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Alexander John Cruz

Scholar Interview (December 17, 2020)



Driven by curiosity in materials science and engineering, Alex’s Ph.D. at KU Leuven, in collaboration with the Vrije Universiteit Brussel and imec, tackles the cross-fertilizing fields of porous materials chemistry and nanotechnology. His main work revolves around the thin-film science of metal-organic frameworks fabricated by chemical vapor deposition (CVD) and molecular layer deposition (MLD).

He is passionate about science communication and cutting-edge research for sustainable energy transition technologies—unconfined by conventional subject boundaries. Before embarking on his Ph.D. in Belgium, he started his career at Shell as a Process Engineer, followed by a research stint at the Solar Energy Research Institute of Singapore. He holds a degree in Chemical Engineering from the University of the Philippines.

• Please summarize the research you do and explain why it is significant?

My research tackles the cross-hybridization of porous materials chemistry and nanoelectronics. We are developing a cleanroom-compatible technology focused on depositing metal-organic framework (MOFs) thin films on (functional) surfaces. MOFs are ordered materials with potential voids or spaces at the nanoscale. With its many interesting properties such as porosity, crystallinity, and chemical diversity, paired with a robust fabrication method, MOFs have colossal potential in the future of electronic devices.

• How might your research be used?

MOFs are very tiny porous materials—like a nano-sponge. This fascinating property makes these materials prime candidates for next-generation gas sensors. The “confinement” effect on the pores of MOFs will result in a selective and sensitive sensing platform for next-generation healthcare diagnostics, toxic gas monitoring and abatement systems, and food technology.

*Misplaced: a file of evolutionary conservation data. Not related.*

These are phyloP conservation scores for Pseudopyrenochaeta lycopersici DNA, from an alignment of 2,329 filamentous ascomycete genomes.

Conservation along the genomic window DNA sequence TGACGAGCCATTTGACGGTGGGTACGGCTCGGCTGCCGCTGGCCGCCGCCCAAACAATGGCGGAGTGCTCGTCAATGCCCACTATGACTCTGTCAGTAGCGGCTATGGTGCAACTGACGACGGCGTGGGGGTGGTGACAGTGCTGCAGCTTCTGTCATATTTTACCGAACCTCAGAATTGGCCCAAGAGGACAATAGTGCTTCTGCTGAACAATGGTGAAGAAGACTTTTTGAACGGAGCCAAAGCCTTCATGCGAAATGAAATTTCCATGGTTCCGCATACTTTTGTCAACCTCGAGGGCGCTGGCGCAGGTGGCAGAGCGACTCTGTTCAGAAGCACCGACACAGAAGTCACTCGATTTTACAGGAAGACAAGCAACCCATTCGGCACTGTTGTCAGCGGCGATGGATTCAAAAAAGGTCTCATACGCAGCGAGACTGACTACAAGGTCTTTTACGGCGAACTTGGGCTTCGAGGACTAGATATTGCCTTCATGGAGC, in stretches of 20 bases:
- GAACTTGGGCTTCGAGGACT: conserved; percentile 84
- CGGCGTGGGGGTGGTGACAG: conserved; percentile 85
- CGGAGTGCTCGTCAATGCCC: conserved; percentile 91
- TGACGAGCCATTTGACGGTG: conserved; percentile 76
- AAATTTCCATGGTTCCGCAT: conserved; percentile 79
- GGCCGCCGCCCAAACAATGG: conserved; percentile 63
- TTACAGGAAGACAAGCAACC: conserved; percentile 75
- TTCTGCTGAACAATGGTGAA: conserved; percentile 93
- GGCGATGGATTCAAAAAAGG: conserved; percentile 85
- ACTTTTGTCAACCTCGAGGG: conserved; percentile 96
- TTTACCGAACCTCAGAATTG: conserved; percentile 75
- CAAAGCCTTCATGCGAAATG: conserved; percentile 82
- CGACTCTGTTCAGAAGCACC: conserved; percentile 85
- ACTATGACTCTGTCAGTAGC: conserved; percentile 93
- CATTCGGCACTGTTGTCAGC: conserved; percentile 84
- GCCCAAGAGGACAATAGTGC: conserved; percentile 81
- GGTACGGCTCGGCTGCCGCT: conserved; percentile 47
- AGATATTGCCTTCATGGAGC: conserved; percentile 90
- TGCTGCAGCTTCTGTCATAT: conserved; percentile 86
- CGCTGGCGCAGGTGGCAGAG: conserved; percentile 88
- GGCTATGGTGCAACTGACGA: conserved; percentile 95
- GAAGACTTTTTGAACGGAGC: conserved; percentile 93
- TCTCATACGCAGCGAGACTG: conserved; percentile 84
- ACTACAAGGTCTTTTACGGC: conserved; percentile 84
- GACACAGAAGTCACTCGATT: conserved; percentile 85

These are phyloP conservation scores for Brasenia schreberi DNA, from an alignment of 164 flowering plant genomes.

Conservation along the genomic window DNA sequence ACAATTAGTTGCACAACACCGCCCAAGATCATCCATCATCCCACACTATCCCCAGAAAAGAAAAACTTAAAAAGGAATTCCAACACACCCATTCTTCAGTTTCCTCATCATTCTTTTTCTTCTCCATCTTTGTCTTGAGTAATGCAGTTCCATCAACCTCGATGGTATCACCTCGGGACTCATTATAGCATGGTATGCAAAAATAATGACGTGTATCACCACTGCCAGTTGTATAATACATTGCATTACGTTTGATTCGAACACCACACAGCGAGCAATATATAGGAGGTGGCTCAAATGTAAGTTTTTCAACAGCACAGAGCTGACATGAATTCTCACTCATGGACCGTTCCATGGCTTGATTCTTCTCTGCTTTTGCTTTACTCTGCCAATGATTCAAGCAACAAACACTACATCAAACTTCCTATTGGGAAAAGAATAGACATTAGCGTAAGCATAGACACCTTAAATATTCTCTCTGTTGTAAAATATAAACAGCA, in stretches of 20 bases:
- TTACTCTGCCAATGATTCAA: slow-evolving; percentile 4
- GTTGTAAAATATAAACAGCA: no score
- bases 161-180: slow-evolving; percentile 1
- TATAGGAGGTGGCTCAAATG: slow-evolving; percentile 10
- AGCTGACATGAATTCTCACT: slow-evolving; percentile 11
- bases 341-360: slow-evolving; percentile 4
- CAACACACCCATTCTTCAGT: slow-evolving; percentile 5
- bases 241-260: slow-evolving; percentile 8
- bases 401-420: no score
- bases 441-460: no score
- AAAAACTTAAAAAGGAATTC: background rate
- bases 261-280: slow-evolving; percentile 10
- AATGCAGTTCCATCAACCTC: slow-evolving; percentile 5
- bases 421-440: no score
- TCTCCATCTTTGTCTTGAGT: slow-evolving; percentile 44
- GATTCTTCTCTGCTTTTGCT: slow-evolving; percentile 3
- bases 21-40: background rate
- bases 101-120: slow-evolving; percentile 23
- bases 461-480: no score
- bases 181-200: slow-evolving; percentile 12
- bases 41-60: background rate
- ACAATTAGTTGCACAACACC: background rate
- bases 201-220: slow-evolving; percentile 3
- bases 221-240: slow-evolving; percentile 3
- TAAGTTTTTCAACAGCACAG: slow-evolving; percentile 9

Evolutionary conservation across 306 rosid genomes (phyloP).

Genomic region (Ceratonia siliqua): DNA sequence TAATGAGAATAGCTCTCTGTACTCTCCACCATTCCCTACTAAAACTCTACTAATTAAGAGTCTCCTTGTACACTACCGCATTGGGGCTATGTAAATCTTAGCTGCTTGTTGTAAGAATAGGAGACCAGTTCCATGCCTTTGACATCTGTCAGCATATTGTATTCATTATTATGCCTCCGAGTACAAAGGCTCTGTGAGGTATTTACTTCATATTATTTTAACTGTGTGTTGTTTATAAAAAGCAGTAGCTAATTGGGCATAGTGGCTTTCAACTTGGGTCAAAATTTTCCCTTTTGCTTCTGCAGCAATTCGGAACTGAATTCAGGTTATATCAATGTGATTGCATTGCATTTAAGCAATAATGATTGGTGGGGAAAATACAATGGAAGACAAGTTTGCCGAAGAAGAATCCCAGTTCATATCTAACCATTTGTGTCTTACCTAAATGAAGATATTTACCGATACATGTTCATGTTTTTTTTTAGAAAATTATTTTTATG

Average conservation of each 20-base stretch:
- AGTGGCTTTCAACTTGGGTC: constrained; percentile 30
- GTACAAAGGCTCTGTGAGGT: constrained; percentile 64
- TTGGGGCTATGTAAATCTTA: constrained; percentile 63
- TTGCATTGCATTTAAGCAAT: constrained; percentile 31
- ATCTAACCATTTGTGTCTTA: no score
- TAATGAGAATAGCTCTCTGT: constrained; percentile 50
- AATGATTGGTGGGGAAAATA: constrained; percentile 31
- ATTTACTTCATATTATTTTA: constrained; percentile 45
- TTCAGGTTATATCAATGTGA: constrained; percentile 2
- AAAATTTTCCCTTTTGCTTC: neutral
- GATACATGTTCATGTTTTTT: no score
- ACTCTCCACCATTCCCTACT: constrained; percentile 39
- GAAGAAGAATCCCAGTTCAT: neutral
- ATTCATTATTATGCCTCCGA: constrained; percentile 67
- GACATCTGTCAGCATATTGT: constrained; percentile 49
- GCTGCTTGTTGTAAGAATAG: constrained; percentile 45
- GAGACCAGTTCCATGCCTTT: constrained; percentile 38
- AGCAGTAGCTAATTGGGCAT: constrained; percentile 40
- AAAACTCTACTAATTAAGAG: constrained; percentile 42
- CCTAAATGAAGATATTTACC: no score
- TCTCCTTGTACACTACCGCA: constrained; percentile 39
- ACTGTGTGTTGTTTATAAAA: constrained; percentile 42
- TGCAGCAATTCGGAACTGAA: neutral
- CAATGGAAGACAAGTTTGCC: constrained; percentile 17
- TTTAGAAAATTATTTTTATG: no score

• Why is the Park AFM important for your research?

Atomic force microscopy is a staple in my research. It allows us to unravel mechanistic insights, to probe physicochemical properties down to the nanoscale, and to assess the impact of process parameters on the thin film quality. Specifically, I investigate morphological changes of MOF coatings by CVD and MLD, as functions of several variables such as reaction time, temperature, and nature of chemical precursors. The fundamental understanding of these parameters will enable commercial-scale processes and expansion to a wider array of MOF materials.

• What features of Park AFM are the most beneficial and why?

One of the many advantageous features of Park NX-Hivac beneficial for my research is the flexibility to control the atmosphere during measurements. As some of these materials may be sensitive to moisture, it is crucial for us to measure under vacuum conditions. This way, we also mimic the reaction environments inside the reactor.

Most importantly, through my expertise in AFM, I have provided help to my colleagues, in one way or another—for instance, in assisting them in measurements or data processing. This feat is probably the achievement that I am most proud of.

Park AFM Scholarship Winner | Park Atomic Force Microscope